Population-based screening for the BRCA genes that cause ovarian and breast cancer could save millions of lives a year, scientists have found.
A new study, published in the journal Cancer, found that population-based genetic testing for BRCA 1 and BRCA 2 genes – where every woman over 30, regardless of risk-factor is screened – was more cost-effective at identifying cancer than risk-based approaches followed in the UK and USA.
The researchers estimate that a population-based BRCA screening programme in women over 30 could prevent an additional 2,319-2,666 breast cancer and 327-449 ovarian cancer cases per million women than the current clinical strategy. “General population BRCA testing can bring about a new paradigm for improving global cancer prevention”, said lead researcher Ranjit Manchanda.
Current medical guidelines recommend that only those patients with a family history of cancer are screened for the cancer-causing genes BRCA1 and BRCA2. These gene mutations cause around 10-20% of ovarian and 6% of breast cancers.
Adopting a risk-based approach is cheaper for healthcare systems, but it means that many women with genetic mutations that could cause cancer are missed – and the numbers are significant. Previous research has found that up to 50% of mutation carriers can be missed by adopting such an approach. A late cancer diagnosis can lead to potentially worse health outcomes of patients – and much higher total costs for health systems.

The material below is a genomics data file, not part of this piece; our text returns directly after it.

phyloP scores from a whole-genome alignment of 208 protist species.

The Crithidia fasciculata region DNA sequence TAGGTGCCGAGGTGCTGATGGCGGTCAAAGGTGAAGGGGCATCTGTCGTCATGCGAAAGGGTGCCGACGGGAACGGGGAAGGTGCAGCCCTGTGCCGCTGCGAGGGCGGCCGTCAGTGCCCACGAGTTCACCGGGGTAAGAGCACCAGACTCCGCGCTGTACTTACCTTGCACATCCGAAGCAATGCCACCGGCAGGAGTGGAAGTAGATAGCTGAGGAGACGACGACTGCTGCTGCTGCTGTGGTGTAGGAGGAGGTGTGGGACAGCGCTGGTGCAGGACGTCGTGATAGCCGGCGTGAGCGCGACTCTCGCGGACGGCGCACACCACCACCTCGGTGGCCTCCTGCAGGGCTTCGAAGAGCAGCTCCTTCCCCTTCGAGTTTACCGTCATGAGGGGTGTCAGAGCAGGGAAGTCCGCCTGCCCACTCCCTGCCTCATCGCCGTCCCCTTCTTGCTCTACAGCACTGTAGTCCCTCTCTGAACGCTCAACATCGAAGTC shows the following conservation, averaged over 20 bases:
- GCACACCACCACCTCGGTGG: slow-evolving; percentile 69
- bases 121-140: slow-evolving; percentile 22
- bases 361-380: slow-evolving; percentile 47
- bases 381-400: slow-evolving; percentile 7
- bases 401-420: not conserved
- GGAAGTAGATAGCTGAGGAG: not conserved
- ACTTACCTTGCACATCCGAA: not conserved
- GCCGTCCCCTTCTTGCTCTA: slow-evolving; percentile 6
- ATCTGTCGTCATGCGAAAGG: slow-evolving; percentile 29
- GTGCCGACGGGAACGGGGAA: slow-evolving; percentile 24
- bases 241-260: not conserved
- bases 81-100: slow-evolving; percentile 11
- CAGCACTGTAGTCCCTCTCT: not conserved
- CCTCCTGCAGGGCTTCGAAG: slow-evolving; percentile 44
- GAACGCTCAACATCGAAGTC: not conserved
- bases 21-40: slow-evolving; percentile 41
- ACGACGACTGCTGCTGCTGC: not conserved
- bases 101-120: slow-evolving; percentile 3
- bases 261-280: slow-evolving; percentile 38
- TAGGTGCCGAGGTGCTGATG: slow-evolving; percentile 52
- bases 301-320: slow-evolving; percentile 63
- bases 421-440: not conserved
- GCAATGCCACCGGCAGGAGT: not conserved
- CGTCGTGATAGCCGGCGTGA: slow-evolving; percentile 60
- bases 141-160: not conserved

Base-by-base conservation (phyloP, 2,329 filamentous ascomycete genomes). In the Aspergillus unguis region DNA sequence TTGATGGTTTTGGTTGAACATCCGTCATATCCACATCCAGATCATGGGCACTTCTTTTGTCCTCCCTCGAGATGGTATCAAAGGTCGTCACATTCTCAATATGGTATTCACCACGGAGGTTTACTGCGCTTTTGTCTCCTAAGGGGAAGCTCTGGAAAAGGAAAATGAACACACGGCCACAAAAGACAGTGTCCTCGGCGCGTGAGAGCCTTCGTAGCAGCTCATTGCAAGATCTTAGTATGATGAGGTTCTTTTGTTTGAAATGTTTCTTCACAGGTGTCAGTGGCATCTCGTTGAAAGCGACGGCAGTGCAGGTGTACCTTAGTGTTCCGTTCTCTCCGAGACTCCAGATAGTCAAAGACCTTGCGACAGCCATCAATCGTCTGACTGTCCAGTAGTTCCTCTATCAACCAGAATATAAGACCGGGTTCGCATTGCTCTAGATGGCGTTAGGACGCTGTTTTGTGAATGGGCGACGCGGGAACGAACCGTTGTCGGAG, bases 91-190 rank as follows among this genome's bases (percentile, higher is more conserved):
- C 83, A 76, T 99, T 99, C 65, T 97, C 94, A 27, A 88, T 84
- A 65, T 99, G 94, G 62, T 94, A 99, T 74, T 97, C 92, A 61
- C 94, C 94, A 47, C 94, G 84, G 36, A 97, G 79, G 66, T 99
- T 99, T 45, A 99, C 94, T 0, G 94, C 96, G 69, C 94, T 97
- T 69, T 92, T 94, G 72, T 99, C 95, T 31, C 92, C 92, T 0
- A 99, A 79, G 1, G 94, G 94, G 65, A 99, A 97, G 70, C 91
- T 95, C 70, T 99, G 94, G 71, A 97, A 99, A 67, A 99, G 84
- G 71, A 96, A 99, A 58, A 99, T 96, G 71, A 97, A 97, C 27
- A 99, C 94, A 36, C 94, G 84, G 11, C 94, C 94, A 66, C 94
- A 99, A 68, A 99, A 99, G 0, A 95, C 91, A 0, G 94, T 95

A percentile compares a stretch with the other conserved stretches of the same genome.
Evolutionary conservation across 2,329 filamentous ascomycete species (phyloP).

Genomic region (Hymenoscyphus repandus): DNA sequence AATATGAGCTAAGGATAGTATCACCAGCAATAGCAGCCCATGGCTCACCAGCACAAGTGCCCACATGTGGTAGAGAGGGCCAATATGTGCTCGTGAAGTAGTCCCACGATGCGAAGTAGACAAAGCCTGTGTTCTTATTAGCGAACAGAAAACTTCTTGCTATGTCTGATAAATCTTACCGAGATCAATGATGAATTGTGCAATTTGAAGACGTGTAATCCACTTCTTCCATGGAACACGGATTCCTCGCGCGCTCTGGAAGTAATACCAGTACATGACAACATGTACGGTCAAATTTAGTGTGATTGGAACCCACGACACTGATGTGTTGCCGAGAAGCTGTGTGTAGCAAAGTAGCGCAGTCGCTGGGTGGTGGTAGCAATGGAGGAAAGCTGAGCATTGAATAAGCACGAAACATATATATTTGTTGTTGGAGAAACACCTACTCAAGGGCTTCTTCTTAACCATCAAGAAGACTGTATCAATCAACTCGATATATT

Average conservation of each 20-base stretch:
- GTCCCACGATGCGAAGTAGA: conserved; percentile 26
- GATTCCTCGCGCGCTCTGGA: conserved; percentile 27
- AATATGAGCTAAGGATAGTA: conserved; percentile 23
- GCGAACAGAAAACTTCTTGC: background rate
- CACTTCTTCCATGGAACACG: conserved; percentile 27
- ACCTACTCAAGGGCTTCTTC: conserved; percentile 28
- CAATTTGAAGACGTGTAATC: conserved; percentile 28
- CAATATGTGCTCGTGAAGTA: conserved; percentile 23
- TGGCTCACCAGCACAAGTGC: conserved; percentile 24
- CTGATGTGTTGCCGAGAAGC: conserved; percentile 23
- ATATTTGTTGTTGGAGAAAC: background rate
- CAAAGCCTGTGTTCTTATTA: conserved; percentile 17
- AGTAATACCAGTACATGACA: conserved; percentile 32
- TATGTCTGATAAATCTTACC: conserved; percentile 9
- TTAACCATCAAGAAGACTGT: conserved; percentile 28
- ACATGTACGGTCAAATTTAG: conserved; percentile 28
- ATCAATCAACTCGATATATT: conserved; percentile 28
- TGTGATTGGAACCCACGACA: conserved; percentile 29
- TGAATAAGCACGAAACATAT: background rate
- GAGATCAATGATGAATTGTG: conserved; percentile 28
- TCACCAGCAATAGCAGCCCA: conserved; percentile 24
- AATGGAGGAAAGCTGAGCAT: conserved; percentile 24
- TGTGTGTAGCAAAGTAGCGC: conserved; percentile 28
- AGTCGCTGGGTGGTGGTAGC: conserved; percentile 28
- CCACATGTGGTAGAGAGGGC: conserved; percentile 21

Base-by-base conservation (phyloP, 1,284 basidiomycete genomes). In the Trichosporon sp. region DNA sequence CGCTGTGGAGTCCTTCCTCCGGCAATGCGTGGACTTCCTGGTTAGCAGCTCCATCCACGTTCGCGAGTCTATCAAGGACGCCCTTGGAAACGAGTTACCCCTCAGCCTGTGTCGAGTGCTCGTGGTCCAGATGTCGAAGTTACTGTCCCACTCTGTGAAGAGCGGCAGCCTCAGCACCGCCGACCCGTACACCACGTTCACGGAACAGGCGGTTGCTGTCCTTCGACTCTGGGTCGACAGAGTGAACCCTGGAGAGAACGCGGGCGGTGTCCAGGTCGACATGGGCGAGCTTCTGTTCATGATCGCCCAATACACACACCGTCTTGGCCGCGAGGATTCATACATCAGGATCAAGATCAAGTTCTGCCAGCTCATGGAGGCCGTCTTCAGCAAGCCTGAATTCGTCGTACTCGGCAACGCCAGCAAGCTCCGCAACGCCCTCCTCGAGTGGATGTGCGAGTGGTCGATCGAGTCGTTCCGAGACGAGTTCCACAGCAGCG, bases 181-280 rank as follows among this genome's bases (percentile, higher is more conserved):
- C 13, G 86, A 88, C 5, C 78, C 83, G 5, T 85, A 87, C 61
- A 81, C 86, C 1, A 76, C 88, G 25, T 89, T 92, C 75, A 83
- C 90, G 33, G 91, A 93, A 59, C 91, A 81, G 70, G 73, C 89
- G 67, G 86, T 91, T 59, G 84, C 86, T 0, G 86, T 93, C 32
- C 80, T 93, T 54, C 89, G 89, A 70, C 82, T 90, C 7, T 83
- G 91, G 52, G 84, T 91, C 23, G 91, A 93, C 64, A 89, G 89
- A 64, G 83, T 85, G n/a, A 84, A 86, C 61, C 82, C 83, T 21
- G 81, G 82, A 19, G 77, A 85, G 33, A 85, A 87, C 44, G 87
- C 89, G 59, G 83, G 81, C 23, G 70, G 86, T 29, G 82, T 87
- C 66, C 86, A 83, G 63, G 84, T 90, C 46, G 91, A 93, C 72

In the paper, the authors provide estimates for the impact of their research across the world. Across a lifetime, the researchers forecast that population-based testing could to prevent an additional 57,700 breast cancer and 9,700 ovarian cancer cases in the UK; 269,000 breast cancer and 43,800 ovarian cancer cases in the USA; and 1,050,300 breast cancer and 154,700 ovarian cancer cases in China.
Speaking about the findings, Dr Rosa Legood, Associate Professor at the London School of Hygiene & Tropical Medicine said: “Our analysis shows that testing all women for BRCA mutations is a more cost-effective strategy which can prevent these cancers in high-risk women and save lives. This approach has important implications given the effective options that are available for breast and ovarian cancer risk management and prevention for women at increased risk.”
Personalised genetic testing for cancer is becoming cheaper and more accessible, something that Athena Lamnisos, CEO, Eve Appeal welcomes. “The evidence emerging from this study is an exciting step forward: we can stop cancer before it has a chance to start through broadening a simple genetic test to a wider population.”
The research provides compelling evidence for policymakers about the economic impact of population-based genetic testing, and the authors hope it will stimulate a discussion and potentially influence policy. However, change is likely to be slow; and until that point, many potentially at-risk patients run the risk of genetic mutations being missed.
RGCC currently offers a range of personalised tests to help clinicians diagnose cancer and develop the most effective combinations of treatments for the disease. The Array comparative genomic hybridisation (aCGH) RGCC test can identify chromosomal abnormalities that can lead to cancer. For patients with a diagnosis of cancer, the RGCC ChemoSNiP test uses a patients’ DNA to identify variants that could affect their response to cancer treatments.
You can read the full paper, Economic Evaluation of Population-based BRCA1/BRCA2 Mutation Testing across multiple countries and Health systems, here.